A Qualitative Study of the Social Emotional Needs of Newly Arrived Immigrant Secondary Students in One Texas High School
Date of Award
Doctor of Education
Secondary Education and Educational Leadership
Pauline M. Sampson, Ph.D
Barbara Qualls, Ph.D
Karen Embry Jenlink, Ed.D
Deborah Williams, Ed.D
Luis Aguerrevere, Ph.D
Immigration has been part of American history, through time increasing the diversity in population. The U.S. Department of Education reported that newly arrived immigrant students are welcomed to classrooms in public schools, and recent data revealed that more than 840,000 immigrant students occupy American classrooms. Immigrant students may demonstrate high aspirations and hope for a good public education however, some experiences bring about isolation, anxiety, and oppression, demonstrating a critical need for a caring and equitable environment. This qualitative case study utilized interviews with newcomer students to determine the social-emotional impact of the lived experiences of newly arrived immigrant students in one East Texas High School. Interview data was coded to define specific struggles and to identify supportive strategies for these students. The findings revealed themes in the areas of: The Language Barrier, Social-Emotional Alienation / Isolation, Needing Peer Assistance, Friendships, and Family. Students expressed a strong need for language support, which would assist in academics and social realms.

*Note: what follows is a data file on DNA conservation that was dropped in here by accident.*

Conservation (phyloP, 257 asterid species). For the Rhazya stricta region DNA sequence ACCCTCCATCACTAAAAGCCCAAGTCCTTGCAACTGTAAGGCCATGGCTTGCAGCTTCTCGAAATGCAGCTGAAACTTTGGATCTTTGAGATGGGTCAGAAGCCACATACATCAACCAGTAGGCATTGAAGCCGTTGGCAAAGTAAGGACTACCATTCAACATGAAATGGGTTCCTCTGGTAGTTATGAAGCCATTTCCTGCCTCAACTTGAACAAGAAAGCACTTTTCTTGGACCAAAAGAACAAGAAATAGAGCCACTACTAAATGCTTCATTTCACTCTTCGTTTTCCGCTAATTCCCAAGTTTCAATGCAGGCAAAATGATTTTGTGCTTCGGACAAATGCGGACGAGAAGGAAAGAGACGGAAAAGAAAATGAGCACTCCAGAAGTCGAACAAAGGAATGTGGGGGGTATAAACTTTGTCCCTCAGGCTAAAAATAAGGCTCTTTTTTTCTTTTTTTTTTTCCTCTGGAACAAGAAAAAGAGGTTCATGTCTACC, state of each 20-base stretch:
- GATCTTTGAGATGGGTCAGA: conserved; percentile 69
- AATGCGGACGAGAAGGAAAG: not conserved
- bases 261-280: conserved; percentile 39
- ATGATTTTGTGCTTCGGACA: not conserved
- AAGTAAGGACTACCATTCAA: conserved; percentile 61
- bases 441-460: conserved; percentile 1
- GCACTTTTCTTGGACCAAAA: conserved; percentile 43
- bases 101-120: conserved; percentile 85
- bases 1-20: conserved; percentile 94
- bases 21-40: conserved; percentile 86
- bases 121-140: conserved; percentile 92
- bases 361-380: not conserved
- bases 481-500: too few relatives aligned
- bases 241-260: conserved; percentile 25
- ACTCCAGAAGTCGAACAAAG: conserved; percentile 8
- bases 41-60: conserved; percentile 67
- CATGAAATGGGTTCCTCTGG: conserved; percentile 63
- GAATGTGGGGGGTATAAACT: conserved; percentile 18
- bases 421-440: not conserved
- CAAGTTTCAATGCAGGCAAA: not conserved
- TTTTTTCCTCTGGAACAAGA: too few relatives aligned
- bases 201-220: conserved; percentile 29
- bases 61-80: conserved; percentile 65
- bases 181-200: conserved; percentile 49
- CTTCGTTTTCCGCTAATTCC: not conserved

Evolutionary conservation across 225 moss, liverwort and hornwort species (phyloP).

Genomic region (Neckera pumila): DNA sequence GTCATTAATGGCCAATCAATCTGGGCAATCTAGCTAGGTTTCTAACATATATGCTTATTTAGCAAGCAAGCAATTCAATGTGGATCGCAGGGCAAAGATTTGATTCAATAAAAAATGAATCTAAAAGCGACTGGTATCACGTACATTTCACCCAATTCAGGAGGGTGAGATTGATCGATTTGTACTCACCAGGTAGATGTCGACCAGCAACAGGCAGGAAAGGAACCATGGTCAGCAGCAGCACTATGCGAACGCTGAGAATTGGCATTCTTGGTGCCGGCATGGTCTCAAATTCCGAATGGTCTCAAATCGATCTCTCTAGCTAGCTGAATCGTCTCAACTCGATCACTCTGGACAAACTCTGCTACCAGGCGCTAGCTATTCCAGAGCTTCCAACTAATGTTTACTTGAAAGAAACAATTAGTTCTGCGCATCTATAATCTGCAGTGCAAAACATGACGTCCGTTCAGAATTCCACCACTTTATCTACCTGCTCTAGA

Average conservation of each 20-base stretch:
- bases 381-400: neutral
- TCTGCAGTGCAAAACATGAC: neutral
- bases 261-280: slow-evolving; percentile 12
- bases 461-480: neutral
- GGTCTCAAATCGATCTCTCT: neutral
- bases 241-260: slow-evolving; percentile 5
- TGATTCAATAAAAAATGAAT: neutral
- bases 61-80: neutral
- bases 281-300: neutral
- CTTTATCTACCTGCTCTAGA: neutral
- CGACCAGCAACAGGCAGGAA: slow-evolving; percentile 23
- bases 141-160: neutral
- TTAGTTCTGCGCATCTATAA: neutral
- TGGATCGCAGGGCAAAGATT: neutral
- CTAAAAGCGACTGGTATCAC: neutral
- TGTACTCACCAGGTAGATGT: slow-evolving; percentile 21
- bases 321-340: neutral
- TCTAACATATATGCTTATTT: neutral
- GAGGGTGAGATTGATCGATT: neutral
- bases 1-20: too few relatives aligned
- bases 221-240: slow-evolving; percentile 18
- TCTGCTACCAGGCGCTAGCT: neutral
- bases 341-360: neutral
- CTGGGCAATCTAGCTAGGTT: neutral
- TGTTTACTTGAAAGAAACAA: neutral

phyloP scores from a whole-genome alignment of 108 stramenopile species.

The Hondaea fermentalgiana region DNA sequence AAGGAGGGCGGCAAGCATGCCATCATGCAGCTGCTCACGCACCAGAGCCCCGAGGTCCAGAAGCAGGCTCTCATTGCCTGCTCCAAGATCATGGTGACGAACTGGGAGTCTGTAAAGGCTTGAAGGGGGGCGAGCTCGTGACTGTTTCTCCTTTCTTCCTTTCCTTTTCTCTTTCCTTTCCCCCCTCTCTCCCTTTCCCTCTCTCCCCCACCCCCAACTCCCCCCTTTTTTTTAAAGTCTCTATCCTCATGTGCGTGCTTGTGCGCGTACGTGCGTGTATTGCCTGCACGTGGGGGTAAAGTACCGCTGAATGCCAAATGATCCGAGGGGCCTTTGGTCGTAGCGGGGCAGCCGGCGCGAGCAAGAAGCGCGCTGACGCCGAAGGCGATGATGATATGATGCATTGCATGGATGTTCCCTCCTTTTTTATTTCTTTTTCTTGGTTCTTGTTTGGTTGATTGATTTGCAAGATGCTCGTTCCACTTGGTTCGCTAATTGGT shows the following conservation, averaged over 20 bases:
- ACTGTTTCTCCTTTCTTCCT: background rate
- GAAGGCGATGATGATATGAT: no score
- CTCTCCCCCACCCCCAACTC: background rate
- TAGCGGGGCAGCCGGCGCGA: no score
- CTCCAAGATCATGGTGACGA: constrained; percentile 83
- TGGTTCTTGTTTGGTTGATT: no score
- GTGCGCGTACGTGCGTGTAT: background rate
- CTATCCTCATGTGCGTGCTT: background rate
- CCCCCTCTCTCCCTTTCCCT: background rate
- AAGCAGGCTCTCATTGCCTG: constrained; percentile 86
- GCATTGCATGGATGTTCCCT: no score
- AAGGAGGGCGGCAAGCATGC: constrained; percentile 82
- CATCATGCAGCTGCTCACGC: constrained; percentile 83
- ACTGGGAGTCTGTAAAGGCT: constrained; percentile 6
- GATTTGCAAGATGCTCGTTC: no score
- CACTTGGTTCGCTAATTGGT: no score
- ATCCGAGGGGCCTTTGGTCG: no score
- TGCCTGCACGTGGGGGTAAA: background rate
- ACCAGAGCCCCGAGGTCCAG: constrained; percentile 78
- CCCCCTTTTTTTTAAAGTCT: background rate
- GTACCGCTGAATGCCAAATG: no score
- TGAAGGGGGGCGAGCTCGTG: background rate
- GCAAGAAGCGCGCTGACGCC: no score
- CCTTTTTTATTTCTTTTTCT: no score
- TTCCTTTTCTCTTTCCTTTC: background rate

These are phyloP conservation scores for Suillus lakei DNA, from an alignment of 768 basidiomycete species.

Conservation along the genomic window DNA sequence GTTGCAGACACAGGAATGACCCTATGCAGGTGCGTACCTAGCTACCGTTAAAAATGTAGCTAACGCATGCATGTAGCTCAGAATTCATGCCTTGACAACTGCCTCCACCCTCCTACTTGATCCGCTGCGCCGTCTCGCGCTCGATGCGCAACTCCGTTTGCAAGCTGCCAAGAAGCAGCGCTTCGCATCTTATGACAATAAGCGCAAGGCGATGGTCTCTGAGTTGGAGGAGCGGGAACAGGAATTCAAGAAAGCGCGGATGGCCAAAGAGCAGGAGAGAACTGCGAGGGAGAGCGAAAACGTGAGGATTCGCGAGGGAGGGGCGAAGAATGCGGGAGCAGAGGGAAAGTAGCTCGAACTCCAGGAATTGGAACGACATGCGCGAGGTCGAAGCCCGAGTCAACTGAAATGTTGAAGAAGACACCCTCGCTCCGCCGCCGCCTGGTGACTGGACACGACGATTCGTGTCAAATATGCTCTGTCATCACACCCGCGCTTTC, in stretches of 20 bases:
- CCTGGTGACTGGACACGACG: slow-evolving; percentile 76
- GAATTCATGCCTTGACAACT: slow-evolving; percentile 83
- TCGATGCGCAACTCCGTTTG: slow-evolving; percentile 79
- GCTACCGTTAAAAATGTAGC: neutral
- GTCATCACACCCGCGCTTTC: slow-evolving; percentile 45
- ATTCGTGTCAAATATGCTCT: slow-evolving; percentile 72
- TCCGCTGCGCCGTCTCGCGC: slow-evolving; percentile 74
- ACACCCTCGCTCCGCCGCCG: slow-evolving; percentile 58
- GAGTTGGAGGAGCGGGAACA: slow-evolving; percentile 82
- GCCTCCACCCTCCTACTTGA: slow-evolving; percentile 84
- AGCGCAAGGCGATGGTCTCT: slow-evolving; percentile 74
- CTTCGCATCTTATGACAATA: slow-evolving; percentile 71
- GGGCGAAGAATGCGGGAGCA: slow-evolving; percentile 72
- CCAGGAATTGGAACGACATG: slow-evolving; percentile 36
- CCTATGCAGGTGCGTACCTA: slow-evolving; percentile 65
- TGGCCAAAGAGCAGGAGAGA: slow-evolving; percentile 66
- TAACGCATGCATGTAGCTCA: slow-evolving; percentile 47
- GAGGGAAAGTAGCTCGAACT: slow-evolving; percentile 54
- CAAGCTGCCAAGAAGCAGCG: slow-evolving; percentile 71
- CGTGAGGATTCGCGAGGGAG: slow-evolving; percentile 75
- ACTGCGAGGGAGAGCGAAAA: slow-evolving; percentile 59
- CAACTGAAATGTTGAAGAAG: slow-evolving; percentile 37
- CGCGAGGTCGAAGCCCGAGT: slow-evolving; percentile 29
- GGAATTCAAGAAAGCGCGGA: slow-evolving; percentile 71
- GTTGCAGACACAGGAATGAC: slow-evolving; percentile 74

Snyder, Janie, "A Qualitative Study of the Social Emotional Needs of Newly Arrived Immigrant Secondary Students in One Texas High School" (2020). Electronic Theses and Dissertations. 347.
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